Eating Authors: Lou Anders

No Comments » Written on May 25th, 2015 by
Categories: Plugs
Lou Anders

In the US, it’s Memorial Day, considered by many to be the “official” start of summer. In the FSF community it’s also the end of arguably the busiest convention weekend on the calendar. I was only able to sneak away to one day of a convention on Saturday, owing in large part to my heading up to Book Expo America & Bookcon in a couple days, and the Nebula Awards shortly after that. Coast to coast, I hope to catch my breath by the second week of June.

Meanwhile though, here at EATING AUTHORS, we interrupt this year’s series of meals from Campbell Nominees to bring you a visit from editor-turned-novelist Lou Anders. He appears to have always been drawn to words, having worked as a playwright, a journalist, a screenwriter, and an editorial director and art director in publishing (winning both the Hugo and Chesley awards for that last one).

You might have heard the old joke that many actors really want to direct. I suspect that a corollary to that is that many editors really want to write. And so I’m pleased to tell you that the paperback edition of Frostborn, Lou’s first novel, comes out tomorrow. And in less than two months you’ll be able to pick up a copy of the sequel, Nightborn as well.

Before that though, let’s find out about his most memorable meal.

LMS: Welcome, Lou. From past conversations, I know you’ve eaten some incredible meals. What stands out as the most memorable?

LA: I don’t know if I can pick the single most memorable meal. I’ve been fortunate in that I’ve traveled a great deal around the world, and I’m very adventurous in my culinary pursuits, so I’ve eaten a great many wonderful meals and also some quite interesting ones. Rather than pick a single dining experience, I’m going to go through the highlights.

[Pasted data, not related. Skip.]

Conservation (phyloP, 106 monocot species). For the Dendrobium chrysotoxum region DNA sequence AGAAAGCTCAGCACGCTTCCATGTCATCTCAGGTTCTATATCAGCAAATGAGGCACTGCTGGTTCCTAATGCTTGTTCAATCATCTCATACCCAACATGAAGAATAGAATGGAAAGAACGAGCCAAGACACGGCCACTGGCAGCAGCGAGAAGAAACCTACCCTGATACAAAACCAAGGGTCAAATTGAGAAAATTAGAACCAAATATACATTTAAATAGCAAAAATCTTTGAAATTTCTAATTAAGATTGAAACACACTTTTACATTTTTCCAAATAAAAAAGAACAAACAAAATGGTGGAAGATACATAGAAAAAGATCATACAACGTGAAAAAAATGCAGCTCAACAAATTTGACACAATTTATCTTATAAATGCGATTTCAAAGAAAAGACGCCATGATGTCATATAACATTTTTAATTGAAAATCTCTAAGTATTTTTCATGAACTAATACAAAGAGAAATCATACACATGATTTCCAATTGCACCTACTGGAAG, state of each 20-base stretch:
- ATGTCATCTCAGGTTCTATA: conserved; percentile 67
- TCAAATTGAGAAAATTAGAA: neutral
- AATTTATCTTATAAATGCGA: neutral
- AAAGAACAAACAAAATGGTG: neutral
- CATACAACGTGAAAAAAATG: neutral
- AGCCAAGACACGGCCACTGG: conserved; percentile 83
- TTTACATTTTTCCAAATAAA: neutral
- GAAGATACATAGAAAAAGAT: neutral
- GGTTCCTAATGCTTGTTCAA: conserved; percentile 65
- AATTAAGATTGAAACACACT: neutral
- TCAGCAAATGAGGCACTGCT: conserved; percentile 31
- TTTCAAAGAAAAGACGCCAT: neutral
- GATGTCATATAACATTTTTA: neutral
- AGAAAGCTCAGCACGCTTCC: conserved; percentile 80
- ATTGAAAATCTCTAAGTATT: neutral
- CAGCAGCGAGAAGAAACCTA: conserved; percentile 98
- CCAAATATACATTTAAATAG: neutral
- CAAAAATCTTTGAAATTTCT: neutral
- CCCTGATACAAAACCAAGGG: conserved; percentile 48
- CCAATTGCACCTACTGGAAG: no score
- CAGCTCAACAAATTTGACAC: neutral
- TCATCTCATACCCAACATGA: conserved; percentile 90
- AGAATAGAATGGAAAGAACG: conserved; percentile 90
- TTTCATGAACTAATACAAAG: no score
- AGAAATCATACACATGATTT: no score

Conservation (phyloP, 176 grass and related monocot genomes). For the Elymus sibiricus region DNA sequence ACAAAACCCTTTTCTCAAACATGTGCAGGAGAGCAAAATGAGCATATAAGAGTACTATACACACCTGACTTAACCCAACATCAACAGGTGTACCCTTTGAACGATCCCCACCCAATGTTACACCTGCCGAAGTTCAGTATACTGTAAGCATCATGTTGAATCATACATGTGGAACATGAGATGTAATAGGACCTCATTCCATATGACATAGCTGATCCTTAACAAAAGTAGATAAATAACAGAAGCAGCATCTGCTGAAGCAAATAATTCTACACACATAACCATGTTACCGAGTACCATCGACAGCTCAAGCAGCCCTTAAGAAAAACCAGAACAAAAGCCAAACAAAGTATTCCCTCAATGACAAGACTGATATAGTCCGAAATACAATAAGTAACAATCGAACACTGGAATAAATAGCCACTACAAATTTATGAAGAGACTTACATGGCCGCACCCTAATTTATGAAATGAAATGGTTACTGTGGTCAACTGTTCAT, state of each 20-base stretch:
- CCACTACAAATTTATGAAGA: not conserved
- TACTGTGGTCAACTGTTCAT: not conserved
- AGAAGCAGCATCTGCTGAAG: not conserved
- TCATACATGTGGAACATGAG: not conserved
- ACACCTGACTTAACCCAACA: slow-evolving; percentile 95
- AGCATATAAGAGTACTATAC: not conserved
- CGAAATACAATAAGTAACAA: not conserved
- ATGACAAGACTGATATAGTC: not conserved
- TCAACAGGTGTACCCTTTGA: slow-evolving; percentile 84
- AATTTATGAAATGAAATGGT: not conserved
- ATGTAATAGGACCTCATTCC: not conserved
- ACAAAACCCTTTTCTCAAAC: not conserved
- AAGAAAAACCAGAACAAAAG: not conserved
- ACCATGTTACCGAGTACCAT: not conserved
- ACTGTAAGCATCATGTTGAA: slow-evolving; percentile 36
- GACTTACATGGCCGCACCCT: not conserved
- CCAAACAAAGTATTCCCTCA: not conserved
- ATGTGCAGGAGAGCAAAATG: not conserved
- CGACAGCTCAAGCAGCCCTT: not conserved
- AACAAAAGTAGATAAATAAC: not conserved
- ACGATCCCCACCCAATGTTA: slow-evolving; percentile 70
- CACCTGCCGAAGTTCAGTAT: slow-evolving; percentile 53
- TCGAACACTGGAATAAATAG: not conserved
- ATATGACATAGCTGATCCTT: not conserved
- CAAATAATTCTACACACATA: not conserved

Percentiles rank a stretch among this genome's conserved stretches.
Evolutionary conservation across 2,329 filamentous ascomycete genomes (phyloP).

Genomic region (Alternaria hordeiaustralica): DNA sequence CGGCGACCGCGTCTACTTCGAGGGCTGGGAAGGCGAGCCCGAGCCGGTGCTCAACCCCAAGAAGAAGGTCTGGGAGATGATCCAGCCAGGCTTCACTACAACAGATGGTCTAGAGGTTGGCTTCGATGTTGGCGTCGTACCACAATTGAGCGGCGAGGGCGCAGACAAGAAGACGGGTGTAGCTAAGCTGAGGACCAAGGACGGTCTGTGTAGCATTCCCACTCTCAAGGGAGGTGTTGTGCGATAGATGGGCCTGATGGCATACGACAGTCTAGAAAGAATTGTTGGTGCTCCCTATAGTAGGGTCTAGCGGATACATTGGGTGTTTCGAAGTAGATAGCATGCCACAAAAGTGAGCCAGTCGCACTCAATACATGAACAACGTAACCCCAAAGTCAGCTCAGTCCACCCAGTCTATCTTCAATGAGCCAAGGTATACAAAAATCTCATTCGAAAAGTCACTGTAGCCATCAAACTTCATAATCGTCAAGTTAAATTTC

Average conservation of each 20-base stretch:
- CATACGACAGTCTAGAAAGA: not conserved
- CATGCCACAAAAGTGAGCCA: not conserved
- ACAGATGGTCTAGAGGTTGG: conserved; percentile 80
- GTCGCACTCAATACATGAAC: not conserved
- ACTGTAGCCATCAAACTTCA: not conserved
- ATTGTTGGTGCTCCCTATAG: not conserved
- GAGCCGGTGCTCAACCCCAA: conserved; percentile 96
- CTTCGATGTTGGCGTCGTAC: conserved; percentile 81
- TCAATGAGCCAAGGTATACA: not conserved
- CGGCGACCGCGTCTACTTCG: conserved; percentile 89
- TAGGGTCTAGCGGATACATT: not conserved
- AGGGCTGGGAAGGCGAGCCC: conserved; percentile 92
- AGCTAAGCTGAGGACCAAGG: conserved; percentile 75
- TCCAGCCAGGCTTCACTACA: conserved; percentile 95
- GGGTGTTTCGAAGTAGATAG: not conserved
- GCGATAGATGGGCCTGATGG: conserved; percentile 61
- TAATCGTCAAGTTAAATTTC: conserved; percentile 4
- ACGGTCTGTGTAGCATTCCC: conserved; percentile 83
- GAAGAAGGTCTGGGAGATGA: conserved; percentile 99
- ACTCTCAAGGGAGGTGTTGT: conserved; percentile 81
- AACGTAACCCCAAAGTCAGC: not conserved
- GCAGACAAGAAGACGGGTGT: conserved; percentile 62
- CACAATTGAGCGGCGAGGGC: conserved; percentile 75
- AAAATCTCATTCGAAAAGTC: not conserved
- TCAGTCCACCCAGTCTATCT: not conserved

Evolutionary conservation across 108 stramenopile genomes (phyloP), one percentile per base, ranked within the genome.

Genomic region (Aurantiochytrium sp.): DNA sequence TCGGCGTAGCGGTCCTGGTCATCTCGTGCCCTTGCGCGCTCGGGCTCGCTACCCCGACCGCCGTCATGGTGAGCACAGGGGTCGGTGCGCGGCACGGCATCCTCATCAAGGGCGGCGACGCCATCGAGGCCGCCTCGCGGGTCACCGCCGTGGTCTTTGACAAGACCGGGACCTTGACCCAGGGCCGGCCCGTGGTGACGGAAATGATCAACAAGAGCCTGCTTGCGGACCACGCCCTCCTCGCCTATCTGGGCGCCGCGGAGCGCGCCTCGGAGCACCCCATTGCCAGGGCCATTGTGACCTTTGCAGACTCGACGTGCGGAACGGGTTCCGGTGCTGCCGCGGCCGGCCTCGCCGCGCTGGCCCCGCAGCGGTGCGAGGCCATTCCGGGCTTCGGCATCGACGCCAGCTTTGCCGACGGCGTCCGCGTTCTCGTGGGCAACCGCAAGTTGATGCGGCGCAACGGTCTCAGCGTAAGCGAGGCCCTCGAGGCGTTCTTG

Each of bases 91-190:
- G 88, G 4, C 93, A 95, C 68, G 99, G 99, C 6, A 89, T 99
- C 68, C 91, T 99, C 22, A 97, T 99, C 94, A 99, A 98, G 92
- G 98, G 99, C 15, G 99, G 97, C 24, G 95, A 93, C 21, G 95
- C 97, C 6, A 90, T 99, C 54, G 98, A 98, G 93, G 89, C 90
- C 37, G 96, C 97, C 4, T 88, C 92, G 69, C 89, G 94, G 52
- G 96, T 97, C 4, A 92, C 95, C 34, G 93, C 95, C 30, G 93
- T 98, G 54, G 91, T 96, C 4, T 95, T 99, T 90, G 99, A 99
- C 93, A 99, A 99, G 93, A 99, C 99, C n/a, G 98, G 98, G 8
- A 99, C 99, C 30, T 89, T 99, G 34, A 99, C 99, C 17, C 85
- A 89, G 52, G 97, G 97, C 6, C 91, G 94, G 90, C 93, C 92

When I was in junior high, I was invited to spend the night at the house of a friend whose family were somewhat rural. We sat down at their dining room table, and they brought out a plate piled high with twelve grilled squirrels. “Shot in our own yard,” the mother explained. I didn’t want to offend my hosts, so I dug in. And I can tell you that squirrel tongue is quite tangy, while the brains were kind of mealy and powdery. Not my favorite meal by a long shot, but one I’ll never forget. Also, a few years later, an angry squirrel actually chased me down a sidewalk chattering at me loudly the whole way. I wonder if maybe he knew.

At the opposite end of the scale, when I lived in Los Angeles, my father would come through town on business a couple times a year. He’d always take me and my then-screenwriting partner out to Mr. Chows in Beverly Hills. Mr. Chows is an Asian-fusion restaurant where the best thing to do is not to look at the menu but allow your waiter to plan your meal for you. The salt and pepper shrimp there is the best I’ve ever had in my life, and Mr. Chows pretty much ruined me for eating lobster anywhere else. But what made those meals was the time spent interacting with my father. Also the celebrity spotting at other tables. My mother joined us once. She was walking over to a table, and thinking she was behaving like a tourist, I told her “Leave them alone. That’s Selma Hayek.” Mom replied, “Oh, I don’t care who she is, but I want to see what she’s eating.”